When Mayor Bill de Blasio was elected in New York City, one of the things that he promised was safer streets for pedestrians. He introduced Vision Zero, an initiative to reduce traffic fatalities in the city to zero. The program called for adjustments to traffic lights and intersections to make them safer for pedestrians. In 2018, it seemed that the effort was successful as pedestrian fatalities dropped. Those numbers surged in 2019, with dozens of pedestrian fatalities and bicyclist fatalities more than doubling over 2018 rates. The increase in the number of accidents involving pedestrians has caused advocacy groups to call for safer streets, as the Brooklyn Reporter reports.
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At a press conference held outside P.S. 185 in Bay Ridge on February 28th, State Senator Andrew Gounardes promoted the bills he is sponsoring that promise to crack down on dangerous drivers and make New York streets safer for pedestrians. It was the words of victims, however, that appeared to have the most effect.
Debbie Herndon, a member of the group Families for Safe Streets recounted being struck by a car four years ago. She was struck as she crossed the street in Kensington.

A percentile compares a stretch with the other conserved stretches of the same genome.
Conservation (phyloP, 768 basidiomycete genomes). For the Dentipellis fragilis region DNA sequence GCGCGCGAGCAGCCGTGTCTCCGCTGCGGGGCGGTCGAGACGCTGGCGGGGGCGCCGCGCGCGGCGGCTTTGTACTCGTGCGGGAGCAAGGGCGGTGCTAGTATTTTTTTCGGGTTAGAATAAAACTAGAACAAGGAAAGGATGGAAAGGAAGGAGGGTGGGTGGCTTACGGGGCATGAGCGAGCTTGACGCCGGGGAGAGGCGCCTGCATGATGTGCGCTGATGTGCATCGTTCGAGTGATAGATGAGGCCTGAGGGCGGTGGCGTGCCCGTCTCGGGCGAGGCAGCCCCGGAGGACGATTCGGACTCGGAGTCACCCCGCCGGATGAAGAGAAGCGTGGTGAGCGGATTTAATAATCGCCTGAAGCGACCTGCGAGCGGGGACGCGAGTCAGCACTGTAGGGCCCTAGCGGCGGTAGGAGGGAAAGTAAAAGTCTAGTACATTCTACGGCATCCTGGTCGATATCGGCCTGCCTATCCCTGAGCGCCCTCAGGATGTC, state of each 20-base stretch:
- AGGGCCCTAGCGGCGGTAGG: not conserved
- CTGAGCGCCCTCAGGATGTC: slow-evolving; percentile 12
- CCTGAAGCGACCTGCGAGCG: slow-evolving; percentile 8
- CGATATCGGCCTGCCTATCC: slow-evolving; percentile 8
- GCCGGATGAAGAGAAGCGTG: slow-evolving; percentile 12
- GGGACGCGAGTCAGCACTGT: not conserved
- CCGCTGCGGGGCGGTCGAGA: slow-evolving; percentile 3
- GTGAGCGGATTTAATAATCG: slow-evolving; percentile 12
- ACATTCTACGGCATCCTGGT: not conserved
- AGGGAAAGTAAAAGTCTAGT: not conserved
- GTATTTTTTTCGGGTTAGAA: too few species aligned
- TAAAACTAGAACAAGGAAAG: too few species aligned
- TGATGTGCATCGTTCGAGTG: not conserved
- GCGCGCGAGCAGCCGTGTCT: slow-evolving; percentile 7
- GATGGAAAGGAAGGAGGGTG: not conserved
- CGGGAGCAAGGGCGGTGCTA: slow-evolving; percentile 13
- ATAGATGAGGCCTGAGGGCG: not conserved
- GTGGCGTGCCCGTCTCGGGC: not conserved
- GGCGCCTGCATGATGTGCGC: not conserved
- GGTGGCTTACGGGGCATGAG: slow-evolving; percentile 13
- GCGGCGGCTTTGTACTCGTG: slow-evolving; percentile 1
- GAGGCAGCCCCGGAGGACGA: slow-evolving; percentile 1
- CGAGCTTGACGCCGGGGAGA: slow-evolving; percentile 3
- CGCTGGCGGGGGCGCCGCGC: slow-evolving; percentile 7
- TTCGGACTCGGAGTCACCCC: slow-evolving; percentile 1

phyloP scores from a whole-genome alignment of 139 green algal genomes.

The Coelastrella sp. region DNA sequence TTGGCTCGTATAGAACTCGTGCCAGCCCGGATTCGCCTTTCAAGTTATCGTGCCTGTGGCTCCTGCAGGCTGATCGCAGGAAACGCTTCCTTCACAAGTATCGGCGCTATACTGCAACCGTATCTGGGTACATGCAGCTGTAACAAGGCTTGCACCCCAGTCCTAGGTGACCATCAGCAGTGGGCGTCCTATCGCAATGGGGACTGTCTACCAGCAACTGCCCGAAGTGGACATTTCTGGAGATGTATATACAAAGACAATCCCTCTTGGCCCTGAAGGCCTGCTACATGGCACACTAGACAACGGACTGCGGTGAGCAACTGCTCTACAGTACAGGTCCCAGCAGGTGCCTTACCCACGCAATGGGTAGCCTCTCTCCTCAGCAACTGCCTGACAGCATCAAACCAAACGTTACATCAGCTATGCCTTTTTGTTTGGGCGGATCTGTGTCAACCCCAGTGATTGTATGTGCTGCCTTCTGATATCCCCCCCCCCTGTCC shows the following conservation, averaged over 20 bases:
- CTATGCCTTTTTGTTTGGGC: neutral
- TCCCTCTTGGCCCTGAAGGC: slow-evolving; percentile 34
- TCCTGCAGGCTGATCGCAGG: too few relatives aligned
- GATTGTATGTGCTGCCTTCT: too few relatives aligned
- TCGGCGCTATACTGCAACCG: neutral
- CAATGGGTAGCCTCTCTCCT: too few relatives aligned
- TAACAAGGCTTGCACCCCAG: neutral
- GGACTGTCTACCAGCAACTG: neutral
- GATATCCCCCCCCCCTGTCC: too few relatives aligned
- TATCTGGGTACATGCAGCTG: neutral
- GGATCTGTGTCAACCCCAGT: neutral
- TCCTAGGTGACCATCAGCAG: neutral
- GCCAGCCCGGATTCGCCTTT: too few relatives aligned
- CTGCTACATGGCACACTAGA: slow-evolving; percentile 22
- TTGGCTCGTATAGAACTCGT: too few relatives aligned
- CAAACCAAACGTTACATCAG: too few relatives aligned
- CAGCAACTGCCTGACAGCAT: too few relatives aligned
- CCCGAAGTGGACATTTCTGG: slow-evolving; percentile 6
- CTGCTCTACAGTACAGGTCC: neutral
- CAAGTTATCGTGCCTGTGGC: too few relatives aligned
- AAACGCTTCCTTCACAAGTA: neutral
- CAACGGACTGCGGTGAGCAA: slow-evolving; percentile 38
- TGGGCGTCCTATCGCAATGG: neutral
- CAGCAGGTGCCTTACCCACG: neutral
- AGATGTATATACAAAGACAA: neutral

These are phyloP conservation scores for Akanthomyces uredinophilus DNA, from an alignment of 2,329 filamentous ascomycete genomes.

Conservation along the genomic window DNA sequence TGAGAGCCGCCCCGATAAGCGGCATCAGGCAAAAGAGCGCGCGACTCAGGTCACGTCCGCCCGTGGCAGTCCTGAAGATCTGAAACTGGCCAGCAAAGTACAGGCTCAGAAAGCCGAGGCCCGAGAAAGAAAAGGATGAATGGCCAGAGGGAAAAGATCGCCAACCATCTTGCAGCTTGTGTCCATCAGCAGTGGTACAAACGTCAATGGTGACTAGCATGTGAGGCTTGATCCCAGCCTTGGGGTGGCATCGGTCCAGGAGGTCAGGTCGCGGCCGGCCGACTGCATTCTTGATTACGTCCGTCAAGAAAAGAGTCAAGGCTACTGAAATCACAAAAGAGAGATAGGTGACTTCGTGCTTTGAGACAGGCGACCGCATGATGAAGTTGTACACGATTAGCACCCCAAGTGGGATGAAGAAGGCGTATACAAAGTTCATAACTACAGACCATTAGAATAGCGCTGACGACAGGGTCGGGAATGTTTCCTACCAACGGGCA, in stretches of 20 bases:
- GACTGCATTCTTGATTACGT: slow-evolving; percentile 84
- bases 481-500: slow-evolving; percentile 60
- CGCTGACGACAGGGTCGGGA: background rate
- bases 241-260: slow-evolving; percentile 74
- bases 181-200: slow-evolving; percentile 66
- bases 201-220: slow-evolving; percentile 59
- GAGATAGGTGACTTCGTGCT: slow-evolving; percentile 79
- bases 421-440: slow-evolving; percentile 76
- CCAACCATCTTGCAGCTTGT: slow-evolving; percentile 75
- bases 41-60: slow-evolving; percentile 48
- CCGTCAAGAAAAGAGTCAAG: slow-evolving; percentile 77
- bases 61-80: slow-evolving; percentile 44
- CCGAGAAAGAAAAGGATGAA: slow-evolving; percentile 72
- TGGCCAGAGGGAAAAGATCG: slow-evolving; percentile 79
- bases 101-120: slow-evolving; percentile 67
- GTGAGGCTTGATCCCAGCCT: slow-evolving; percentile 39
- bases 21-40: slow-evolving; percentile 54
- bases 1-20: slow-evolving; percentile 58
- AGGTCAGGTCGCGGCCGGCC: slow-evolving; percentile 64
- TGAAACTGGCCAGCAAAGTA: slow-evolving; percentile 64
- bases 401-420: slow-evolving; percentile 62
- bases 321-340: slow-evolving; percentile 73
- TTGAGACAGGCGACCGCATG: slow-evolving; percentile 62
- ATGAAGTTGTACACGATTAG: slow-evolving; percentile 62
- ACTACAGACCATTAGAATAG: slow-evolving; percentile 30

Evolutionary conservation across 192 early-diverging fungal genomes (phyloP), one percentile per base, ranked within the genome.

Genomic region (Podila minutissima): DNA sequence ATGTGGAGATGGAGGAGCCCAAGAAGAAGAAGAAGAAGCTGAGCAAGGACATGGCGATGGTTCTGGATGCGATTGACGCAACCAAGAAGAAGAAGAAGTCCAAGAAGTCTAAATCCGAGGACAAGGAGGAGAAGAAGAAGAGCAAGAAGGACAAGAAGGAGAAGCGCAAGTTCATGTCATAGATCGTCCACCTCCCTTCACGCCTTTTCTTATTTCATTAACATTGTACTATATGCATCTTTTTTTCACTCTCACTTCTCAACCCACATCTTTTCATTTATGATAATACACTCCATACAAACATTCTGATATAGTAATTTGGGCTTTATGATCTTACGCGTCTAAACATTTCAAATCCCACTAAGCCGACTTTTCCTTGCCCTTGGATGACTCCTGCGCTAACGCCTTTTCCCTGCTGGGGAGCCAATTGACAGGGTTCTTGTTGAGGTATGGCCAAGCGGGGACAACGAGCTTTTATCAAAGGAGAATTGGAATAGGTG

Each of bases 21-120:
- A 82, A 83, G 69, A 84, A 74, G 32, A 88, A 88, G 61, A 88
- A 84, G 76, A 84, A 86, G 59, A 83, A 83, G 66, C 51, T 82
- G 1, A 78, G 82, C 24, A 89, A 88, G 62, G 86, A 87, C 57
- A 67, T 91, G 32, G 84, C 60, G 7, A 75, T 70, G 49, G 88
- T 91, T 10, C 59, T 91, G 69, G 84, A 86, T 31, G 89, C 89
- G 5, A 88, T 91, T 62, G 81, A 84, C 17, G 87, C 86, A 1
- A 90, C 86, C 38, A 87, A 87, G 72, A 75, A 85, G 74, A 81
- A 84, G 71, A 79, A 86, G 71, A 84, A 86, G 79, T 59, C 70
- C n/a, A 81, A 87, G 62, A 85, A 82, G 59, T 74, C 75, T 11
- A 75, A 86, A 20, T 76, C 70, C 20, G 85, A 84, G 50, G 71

She also counted that there have been 39 New Yorkers killed in crashes so far this year.
Gounardes supported the legislation that he is promoting at the rally. The announcement came after the deaths of six pedestrians in five days on the streets of New York.
He has introduced three bills aimed at combating pedestrian accidents. The first is the Dangerous Driver Act, which would clarify traffic laws, making it easier for district attorneys to charge drivers involved in accidents that cause injuries.
The second bill would expand laws making every intersection, marked, or unmarked, as a designated crosswalk. The measure has been adopted in Oregon, Washington, and Georgia. It has been shown to raise driver awareness and reduce pedestrian fatalities.
The final bill would create a pedestrian safety rating for all vehicles. The vehicles would be rated according to how likely they are to cause injury or death to pedestrians and others on the roadway.
In 2019, there were 219 traffic deaths in New York City. In NYPD Brooklyn South, there were 7,916 collisions, the most of any patrol borough.
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